Bad moods are no fun; but we all get them from time to time. I sometimes feel down reading the news or forgetting to exercise; others may become moody after a setback at work or a fight with their partner.
Now, a new study published in Psychophysiology suggests that bad moods seem to impact the neural underpinnings of empathy, as well, with important implications for our relationships.
Past research has shown that our neural wiring allows us to experience what another person is feeling—something called emotional resonance, an important element of empathy. This is why we tend to get scared watching horror movies and feel happy when a loved one expresses joy.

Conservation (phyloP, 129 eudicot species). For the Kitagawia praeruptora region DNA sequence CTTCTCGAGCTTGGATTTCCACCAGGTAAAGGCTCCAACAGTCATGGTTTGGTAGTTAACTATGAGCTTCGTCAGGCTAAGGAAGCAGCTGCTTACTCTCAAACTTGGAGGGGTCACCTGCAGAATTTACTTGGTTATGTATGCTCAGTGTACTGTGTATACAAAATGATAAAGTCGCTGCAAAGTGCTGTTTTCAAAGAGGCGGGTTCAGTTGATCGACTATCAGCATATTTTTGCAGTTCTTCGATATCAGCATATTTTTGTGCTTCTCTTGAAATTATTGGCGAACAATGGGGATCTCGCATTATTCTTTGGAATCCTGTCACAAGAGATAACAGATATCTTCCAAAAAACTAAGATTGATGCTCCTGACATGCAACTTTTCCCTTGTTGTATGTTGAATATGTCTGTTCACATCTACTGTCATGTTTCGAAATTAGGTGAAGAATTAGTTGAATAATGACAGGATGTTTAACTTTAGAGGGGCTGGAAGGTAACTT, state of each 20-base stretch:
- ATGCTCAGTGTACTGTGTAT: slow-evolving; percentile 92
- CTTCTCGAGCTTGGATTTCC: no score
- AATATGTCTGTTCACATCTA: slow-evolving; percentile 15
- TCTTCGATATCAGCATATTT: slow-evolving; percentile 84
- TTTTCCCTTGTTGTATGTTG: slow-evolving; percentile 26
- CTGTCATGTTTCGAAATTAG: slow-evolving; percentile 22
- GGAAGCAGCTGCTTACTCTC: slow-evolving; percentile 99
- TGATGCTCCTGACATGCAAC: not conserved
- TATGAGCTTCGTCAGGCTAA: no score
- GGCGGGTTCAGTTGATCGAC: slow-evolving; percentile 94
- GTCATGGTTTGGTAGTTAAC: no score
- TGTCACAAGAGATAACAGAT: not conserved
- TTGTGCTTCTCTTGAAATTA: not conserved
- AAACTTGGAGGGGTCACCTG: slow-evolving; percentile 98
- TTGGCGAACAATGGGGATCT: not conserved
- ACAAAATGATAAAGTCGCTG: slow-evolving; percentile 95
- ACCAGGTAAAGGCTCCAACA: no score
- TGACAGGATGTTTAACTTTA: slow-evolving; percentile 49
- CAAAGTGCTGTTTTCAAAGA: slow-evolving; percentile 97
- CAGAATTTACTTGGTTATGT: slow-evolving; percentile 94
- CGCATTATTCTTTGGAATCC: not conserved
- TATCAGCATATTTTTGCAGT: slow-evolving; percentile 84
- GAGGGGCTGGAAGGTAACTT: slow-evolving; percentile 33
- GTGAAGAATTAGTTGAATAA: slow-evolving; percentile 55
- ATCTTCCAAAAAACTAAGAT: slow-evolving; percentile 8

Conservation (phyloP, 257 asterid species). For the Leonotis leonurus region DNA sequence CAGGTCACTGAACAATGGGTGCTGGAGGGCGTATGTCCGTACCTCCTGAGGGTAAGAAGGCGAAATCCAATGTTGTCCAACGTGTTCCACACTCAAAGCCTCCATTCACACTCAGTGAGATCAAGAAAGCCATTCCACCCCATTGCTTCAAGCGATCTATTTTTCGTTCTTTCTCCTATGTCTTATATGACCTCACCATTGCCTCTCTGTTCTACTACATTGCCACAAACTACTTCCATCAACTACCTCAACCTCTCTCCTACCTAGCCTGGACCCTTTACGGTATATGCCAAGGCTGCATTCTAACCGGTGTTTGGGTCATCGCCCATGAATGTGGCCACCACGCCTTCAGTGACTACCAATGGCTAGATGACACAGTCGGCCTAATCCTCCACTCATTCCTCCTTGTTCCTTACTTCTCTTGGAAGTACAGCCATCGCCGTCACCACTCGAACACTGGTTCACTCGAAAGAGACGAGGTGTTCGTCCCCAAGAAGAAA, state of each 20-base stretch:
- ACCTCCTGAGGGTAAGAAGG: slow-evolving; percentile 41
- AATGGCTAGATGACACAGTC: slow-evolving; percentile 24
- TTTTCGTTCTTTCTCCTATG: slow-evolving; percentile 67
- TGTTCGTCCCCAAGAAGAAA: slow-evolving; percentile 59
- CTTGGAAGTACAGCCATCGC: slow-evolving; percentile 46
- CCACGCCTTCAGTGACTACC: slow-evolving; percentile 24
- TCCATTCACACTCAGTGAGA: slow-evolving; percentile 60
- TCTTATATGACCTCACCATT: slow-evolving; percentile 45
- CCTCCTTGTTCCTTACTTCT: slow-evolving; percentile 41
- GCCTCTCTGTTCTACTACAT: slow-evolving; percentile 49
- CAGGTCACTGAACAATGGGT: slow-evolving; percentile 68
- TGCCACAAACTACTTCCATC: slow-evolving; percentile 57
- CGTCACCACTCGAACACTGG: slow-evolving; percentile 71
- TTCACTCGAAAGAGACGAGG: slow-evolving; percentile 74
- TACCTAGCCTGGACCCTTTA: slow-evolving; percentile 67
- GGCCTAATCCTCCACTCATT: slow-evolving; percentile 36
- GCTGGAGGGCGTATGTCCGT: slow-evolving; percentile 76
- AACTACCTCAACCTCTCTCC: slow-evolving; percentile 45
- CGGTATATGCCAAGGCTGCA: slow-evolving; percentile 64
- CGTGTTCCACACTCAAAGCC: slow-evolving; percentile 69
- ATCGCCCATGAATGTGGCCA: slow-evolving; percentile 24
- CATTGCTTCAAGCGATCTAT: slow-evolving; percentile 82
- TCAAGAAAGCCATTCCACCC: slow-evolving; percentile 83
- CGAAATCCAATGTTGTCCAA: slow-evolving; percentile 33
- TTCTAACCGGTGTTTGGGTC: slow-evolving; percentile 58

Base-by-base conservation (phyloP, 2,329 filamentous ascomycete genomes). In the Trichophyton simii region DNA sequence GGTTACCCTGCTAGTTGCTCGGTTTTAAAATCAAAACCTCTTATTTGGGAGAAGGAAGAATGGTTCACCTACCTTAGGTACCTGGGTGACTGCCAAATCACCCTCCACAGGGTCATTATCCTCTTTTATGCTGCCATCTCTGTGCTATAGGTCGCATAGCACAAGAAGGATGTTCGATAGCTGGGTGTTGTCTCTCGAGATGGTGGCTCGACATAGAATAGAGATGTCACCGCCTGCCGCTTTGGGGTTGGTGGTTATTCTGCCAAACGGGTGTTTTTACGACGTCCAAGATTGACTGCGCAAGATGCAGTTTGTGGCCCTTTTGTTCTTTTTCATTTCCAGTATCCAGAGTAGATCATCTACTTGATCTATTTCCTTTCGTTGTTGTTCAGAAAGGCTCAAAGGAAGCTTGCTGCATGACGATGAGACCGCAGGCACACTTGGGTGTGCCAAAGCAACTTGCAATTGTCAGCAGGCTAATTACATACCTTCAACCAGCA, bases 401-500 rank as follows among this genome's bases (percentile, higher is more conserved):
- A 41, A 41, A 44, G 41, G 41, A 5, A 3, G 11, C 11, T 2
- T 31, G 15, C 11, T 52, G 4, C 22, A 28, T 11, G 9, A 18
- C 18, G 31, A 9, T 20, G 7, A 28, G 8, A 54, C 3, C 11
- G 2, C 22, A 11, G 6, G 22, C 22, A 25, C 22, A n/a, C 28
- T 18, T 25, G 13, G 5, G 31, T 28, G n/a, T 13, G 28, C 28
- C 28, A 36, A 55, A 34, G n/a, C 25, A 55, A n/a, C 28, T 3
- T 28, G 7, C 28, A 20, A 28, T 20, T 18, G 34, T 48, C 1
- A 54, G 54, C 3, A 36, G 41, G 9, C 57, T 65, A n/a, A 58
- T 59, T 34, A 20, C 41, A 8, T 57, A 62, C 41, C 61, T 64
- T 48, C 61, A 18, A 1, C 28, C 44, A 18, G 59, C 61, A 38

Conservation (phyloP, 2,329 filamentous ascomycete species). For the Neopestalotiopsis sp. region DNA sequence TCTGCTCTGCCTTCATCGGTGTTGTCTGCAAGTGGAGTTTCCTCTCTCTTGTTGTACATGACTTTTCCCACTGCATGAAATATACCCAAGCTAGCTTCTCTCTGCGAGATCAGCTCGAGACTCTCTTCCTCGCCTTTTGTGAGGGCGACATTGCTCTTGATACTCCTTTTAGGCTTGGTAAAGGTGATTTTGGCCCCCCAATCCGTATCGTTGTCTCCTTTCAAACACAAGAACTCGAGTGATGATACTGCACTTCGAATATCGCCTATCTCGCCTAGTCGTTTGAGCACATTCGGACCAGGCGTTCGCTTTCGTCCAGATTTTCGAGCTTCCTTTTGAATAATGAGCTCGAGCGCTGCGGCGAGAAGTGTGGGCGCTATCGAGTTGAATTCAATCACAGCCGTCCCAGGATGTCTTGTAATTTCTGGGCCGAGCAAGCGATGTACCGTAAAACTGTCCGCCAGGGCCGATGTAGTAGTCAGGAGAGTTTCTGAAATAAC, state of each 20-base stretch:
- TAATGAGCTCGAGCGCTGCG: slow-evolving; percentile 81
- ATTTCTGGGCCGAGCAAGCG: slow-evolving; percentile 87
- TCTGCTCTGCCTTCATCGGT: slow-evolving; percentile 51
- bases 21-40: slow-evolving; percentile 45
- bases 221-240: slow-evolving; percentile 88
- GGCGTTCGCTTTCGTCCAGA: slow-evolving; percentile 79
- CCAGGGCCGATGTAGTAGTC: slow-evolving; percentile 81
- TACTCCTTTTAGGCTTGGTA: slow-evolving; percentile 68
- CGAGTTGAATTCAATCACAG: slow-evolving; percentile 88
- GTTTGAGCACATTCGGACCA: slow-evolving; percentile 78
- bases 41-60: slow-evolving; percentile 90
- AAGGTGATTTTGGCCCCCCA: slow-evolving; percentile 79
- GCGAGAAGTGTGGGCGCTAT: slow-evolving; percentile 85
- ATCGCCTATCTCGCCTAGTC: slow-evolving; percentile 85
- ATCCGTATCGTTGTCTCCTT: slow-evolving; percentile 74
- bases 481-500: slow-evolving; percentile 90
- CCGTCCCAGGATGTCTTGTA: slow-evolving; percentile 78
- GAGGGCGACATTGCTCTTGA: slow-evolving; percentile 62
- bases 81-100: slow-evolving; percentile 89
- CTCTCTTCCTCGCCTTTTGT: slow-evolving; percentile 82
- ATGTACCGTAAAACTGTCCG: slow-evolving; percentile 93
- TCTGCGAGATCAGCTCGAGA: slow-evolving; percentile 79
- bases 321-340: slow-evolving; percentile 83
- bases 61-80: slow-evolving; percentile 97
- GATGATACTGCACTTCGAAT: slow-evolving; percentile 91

To look at how moods might affect emotional resonance, researchers in the new study hooked up 23 students from a Chinese university to an EEG to measure brain activity and had them listen to music or to a broadcast that put them in either a good, bad, or neutral mood. Participants were then shown pictures of people going through painful or neutral experiences—such as getting a hand shut in a door versus seeing a hand closing the same door. Afterwards, they reported how much pain they thought the person in the picture felt and how painful it was for them to see these pictures. To read more from JILL SUTTIE, click here.
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